I shook my head. “He wants to suck a gun. Let him quit.”

Billy may have been mad at me for being drunk and taking a wrong turn, but he never once blamed me for not making him finish. “You don’t ask people to make you finish for the same reason you don’t ask them to wipe your ass,” he said afterward. “It’s a personal matter.”

I knew dropping out of 100-mile races always bothered Billy, even though he often vowed never to attempt them again. He’d said “never again” 10 years ago, when we both dropped from the HURT 100 at mile 70, our first drop from any race. Training on the roads of Virginia Beach, we were not prepared for the brutally technical trail, made worse by the deluge that started as soon as the gun went off. As the day progressed, the trail conditions, which were the sloppiest and wettest trails I’ve ever seen in my life, deteriorated with each hour. As only our second 100-miler—the first one we ran together and finished in 19 hours—we’d never been forced to run through a whole night, let alone wade through one.

In Hawaii we decided to run separate races. I ended up sleeping for a half hour in a mud puddle, because there wasn’t a single dry patch on the whole trail. Billy had spent his night carrying a stick and yelling at wild boars that were stalking him. Ten years later, he’s still not sure if the murderous boars were real or a hallucination. Even with the nasty conditions, dropping out was a big deal. We were both in college and had barely scraped the money together to fly out. I had to cash in savings bonds to buy my ticket and Billy (I wish I were lying) ate peanut-butter-and-jelly sandwiches for every meal to offset his. But the trails of the HURT were too bleak and, unbeknownst to us, we both dropped at the exact same spot, less than an hour apart.

I moved on to other adventures, but Billy remained plagued by the Oahu trails, never having finished a 100-miler since that first drop. “Those trails have been tormenting me for the last 10 years. I have had bad dreams of running and not moving, like I’m running a sick, twisted trail treadmill,” Billy told me, when I asked why in the world he wanted to go back.

Barnett persevering at the HURT 100 in 2015. Photo by Laura Casner

Completing a 100 has become his albatross, an obsession that’s haunted him for years. And it’s the reason he’s found himself in a chair 80 miles and 25 hours into the 2015 HURT 100, on one of the most grueling courses on Earth, contemplating his fifth and final loop. Billy knows that if he quits now, no one would blame him—after all, over half the field has dropped.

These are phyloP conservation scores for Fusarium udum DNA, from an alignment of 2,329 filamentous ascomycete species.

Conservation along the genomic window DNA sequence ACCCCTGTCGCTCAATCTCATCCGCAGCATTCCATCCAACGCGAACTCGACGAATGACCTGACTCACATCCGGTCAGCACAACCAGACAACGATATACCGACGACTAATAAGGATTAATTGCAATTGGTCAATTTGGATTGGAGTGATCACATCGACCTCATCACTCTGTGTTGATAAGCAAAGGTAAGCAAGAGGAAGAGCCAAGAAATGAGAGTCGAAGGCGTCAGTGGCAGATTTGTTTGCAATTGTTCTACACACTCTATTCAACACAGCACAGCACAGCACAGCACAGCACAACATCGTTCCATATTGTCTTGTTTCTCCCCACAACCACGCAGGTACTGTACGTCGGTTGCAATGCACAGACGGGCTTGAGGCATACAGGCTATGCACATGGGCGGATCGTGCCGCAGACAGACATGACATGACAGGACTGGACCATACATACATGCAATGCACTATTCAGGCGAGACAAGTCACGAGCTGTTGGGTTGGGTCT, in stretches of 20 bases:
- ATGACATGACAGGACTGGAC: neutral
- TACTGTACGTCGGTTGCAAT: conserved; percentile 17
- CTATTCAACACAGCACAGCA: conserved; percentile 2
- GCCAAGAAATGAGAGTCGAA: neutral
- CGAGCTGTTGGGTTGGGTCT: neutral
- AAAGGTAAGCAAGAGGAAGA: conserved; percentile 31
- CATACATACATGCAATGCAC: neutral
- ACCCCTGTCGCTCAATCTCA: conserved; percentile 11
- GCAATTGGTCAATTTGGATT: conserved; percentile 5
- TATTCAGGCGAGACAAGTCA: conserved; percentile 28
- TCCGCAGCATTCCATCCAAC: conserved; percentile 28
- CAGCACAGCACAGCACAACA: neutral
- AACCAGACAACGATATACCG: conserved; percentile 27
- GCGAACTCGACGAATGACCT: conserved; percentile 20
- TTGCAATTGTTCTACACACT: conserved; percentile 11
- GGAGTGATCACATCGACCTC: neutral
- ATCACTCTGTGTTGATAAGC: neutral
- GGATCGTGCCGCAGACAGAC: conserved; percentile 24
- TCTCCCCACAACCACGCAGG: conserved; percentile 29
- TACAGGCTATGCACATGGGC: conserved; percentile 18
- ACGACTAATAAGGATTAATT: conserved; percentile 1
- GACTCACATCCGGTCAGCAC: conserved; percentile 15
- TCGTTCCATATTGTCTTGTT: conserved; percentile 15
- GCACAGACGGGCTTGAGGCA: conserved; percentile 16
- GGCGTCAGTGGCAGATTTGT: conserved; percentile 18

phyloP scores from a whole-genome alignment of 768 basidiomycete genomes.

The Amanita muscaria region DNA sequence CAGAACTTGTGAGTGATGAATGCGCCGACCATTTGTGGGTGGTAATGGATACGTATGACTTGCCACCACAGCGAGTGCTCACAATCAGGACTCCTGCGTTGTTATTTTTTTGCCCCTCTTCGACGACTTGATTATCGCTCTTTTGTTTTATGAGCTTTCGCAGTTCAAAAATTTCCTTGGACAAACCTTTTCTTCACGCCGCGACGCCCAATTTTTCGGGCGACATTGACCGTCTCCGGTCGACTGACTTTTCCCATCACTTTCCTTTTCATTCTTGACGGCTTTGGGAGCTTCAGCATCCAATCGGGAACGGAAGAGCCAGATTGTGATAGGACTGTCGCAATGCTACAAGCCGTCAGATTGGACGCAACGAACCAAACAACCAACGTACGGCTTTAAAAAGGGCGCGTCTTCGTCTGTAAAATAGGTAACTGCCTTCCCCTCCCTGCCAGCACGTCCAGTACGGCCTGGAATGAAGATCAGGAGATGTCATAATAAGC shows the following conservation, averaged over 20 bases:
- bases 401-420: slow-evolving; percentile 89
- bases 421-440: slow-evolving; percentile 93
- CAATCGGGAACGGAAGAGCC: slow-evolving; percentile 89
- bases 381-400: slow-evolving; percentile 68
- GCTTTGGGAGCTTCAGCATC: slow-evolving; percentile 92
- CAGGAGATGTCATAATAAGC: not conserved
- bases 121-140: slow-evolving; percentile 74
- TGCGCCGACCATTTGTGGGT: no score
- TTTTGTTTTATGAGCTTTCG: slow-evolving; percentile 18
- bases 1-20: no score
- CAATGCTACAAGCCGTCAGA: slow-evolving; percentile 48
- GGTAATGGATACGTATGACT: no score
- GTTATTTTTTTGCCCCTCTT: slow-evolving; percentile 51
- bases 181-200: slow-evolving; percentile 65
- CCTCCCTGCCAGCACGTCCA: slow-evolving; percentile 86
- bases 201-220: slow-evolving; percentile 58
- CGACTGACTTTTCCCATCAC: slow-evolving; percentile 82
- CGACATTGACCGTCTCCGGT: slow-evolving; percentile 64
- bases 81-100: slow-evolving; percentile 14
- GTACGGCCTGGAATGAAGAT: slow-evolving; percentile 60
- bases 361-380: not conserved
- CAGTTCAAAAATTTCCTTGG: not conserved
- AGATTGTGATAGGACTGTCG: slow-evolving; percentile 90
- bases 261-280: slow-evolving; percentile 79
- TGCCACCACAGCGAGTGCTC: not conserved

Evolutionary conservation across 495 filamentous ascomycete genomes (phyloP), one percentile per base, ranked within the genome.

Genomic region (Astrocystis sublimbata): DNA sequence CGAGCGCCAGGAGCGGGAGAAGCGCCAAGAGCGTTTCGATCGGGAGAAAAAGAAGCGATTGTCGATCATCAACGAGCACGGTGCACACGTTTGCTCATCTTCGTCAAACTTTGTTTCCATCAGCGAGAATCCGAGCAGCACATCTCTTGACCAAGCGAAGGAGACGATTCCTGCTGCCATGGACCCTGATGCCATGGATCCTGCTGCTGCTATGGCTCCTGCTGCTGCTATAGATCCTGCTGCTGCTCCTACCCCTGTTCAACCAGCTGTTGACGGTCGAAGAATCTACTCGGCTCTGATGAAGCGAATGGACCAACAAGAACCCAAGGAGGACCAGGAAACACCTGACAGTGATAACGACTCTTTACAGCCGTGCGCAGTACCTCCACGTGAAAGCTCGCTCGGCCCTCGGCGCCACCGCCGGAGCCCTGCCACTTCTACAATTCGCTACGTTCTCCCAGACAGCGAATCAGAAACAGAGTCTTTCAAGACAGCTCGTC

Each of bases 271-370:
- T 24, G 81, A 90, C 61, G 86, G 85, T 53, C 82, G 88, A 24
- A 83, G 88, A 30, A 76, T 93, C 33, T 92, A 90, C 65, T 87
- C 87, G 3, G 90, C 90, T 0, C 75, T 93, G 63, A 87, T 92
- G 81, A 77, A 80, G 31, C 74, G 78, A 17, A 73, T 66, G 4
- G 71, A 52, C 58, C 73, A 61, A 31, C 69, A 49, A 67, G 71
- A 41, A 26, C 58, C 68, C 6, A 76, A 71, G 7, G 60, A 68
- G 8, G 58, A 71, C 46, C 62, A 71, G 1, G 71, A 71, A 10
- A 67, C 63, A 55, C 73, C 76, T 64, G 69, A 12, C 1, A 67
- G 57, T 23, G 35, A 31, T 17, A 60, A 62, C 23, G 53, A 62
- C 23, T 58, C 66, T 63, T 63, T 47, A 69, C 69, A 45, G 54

Each loop is the same: Three massive climbs, three massive descents, 20 miles of eroded, off-kilter trail over thickly rooted banyan groves, forcing a constant choice: high-knee over the roots and step into the mud pits, or risk a dance atop the roots themselves, which are slick as wet marble.

Twisting over the uneven trail is unbearable. It feels like the entire ball of each foot is encased in a blister. But the worse pain comes on the ascents, Billy’s specialty, because the climbs force him onto the balls of his feet. Over the course of his running career, spectators, reporters and one random dude sitting outside a 7-Eleven drinking a forty of High Life have likened Billy’s powerful, muscular stride to the late Steve Prefontaine’s. Undeniably, Billy shares the same long hair and stocky build as America’s tragic running hero, but I’ve always found Billy—with his electric grin and impossibly chiseled face—to be a dead ringer for the wild-man punk musician Iggy Pop.

For as long as I’ve known Billy, he has carried himself with the beautiful, bounding gait of a miler. Since he was a small boy he has always held an affection for frogs (his blog was for many years called “Billy’s Frog Blog” before he recently changed it to “Breathing Deep and Walking Light”), and he runs over technical trails much like his spirit animal, as if hopping effortlessly between lily pads.

Today, however, after 80 miles of jumping over roots, he wishes he could save his feet and slither across the next 20 miles like a snake. But as much as his feet are killing him, altering his stride now, after 12 years of competitive running, is about as physiologically possible as breathing underwater.